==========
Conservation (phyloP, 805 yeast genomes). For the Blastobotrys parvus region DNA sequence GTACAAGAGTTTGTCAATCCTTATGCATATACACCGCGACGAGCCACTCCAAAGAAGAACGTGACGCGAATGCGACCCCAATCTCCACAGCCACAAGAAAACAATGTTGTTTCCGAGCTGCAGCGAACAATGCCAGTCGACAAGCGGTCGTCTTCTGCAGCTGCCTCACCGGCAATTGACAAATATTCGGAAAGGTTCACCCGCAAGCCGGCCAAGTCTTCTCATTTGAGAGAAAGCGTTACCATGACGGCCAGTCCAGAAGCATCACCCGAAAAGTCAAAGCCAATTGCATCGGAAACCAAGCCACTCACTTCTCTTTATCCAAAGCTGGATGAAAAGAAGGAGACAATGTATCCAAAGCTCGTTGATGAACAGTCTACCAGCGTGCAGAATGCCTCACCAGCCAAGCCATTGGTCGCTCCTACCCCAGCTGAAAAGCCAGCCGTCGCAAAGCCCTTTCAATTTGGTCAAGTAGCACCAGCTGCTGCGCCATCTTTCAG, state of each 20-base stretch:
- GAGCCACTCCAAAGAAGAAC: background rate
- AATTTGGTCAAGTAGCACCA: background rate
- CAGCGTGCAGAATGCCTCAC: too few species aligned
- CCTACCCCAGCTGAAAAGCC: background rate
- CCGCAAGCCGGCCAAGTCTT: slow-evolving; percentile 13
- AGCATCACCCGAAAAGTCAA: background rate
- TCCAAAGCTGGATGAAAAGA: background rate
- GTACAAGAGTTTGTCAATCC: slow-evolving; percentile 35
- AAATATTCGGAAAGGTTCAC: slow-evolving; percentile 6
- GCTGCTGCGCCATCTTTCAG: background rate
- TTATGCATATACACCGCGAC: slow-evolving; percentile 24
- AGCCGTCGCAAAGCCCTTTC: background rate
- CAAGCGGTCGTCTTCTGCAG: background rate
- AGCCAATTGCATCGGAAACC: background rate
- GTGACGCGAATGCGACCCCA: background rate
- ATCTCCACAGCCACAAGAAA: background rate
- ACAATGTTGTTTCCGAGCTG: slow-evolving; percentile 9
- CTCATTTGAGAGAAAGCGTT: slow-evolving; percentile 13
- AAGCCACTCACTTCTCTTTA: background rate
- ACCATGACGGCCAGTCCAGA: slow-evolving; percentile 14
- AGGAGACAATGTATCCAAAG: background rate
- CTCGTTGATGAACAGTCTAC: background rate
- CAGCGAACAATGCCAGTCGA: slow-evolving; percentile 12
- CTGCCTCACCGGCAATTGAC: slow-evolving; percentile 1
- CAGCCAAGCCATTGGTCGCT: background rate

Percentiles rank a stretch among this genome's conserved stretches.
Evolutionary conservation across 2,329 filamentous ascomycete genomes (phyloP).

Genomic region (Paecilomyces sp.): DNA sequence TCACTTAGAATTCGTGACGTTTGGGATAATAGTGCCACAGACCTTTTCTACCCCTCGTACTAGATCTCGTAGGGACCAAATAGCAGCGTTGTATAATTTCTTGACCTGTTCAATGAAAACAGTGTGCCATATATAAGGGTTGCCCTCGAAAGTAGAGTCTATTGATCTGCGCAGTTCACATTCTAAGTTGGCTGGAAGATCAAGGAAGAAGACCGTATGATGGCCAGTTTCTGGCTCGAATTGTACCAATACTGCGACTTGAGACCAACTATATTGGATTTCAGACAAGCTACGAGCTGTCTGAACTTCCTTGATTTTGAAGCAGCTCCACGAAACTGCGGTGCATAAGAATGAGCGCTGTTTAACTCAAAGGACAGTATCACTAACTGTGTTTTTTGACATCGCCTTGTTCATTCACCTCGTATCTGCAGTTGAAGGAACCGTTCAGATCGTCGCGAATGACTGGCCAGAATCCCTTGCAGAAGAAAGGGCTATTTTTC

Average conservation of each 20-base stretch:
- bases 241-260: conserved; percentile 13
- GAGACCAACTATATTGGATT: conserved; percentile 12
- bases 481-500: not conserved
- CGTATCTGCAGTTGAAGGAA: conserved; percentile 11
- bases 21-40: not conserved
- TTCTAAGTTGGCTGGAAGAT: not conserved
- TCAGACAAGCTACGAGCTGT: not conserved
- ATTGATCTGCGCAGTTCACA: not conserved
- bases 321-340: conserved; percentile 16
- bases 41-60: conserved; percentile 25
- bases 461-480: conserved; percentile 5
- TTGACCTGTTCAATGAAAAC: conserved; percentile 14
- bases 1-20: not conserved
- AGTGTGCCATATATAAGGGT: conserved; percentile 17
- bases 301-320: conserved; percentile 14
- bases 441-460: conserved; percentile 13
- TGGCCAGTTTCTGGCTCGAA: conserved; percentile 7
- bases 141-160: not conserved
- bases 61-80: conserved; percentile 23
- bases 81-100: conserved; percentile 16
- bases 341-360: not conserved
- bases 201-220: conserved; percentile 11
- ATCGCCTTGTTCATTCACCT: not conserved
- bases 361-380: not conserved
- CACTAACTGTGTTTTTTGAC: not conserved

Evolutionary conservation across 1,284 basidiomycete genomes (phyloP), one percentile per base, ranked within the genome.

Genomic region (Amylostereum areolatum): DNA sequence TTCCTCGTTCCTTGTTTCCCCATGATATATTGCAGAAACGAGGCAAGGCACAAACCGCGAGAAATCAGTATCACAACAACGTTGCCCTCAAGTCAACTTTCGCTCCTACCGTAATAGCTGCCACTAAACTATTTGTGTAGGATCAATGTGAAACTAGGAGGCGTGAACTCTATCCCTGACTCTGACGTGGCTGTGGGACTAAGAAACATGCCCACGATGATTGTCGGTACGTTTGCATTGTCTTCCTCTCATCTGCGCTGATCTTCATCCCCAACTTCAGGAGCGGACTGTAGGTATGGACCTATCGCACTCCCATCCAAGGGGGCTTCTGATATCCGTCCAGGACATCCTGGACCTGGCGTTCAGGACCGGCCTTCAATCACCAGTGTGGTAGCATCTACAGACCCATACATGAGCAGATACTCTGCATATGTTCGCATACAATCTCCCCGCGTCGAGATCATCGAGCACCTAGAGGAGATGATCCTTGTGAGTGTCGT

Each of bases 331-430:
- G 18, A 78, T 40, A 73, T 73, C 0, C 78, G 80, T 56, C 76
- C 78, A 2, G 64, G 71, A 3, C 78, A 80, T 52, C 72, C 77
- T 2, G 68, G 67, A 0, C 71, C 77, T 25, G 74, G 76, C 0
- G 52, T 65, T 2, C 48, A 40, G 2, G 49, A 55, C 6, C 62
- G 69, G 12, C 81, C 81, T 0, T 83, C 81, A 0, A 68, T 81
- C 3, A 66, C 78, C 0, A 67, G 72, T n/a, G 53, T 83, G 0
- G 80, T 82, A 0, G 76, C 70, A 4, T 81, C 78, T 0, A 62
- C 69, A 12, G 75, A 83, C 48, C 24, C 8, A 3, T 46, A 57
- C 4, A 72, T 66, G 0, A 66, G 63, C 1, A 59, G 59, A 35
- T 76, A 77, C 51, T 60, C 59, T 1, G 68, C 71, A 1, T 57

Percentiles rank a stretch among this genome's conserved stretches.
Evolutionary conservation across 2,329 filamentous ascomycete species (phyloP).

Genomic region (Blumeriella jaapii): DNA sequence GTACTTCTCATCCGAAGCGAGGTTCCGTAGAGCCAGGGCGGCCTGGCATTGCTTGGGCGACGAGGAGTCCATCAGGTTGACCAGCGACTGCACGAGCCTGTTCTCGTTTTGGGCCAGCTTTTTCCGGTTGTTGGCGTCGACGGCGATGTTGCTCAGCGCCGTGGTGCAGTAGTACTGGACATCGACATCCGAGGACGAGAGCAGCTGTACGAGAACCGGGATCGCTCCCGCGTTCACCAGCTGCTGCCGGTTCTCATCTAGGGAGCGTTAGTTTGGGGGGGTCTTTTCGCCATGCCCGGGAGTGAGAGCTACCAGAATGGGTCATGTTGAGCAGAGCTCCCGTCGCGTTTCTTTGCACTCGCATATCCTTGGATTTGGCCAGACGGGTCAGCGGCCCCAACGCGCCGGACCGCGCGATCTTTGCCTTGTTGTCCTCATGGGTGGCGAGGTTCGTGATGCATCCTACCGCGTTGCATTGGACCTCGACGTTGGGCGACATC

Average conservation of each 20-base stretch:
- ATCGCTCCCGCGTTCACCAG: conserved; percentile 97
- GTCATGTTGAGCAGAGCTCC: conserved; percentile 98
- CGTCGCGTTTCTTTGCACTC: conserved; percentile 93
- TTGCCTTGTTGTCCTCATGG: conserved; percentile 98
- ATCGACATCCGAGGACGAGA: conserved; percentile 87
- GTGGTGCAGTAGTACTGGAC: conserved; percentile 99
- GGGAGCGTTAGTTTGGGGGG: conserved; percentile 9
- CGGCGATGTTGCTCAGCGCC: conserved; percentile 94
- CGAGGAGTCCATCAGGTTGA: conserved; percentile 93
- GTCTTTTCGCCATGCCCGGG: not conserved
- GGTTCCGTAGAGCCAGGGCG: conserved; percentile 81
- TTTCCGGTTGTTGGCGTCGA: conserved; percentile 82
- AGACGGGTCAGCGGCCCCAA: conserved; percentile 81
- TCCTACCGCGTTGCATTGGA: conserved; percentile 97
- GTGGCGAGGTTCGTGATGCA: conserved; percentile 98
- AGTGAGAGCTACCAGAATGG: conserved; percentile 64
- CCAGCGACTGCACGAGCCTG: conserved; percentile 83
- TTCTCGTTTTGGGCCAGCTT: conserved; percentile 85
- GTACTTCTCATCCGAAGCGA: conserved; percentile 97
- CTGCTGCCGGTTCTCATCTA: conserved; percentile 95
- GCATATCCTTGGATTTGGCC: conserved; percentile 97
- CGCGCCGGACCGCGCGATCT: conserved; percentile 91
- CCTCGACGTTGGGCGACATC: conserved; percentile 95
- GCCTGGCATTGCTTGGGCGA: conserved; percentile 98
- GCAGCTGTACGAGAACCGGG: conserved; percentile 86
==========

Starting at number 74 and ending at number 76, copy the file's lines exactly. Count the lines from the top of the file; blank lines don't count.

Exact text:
- GTCATGTTGAGCAGAGCTCC: conserved; percentile 98
- CGTCGCGTTTCTTTGCACTC: conserved; percentile 93
- TTGCCTTGTTGTCCTCATGG: conserved; percentile 98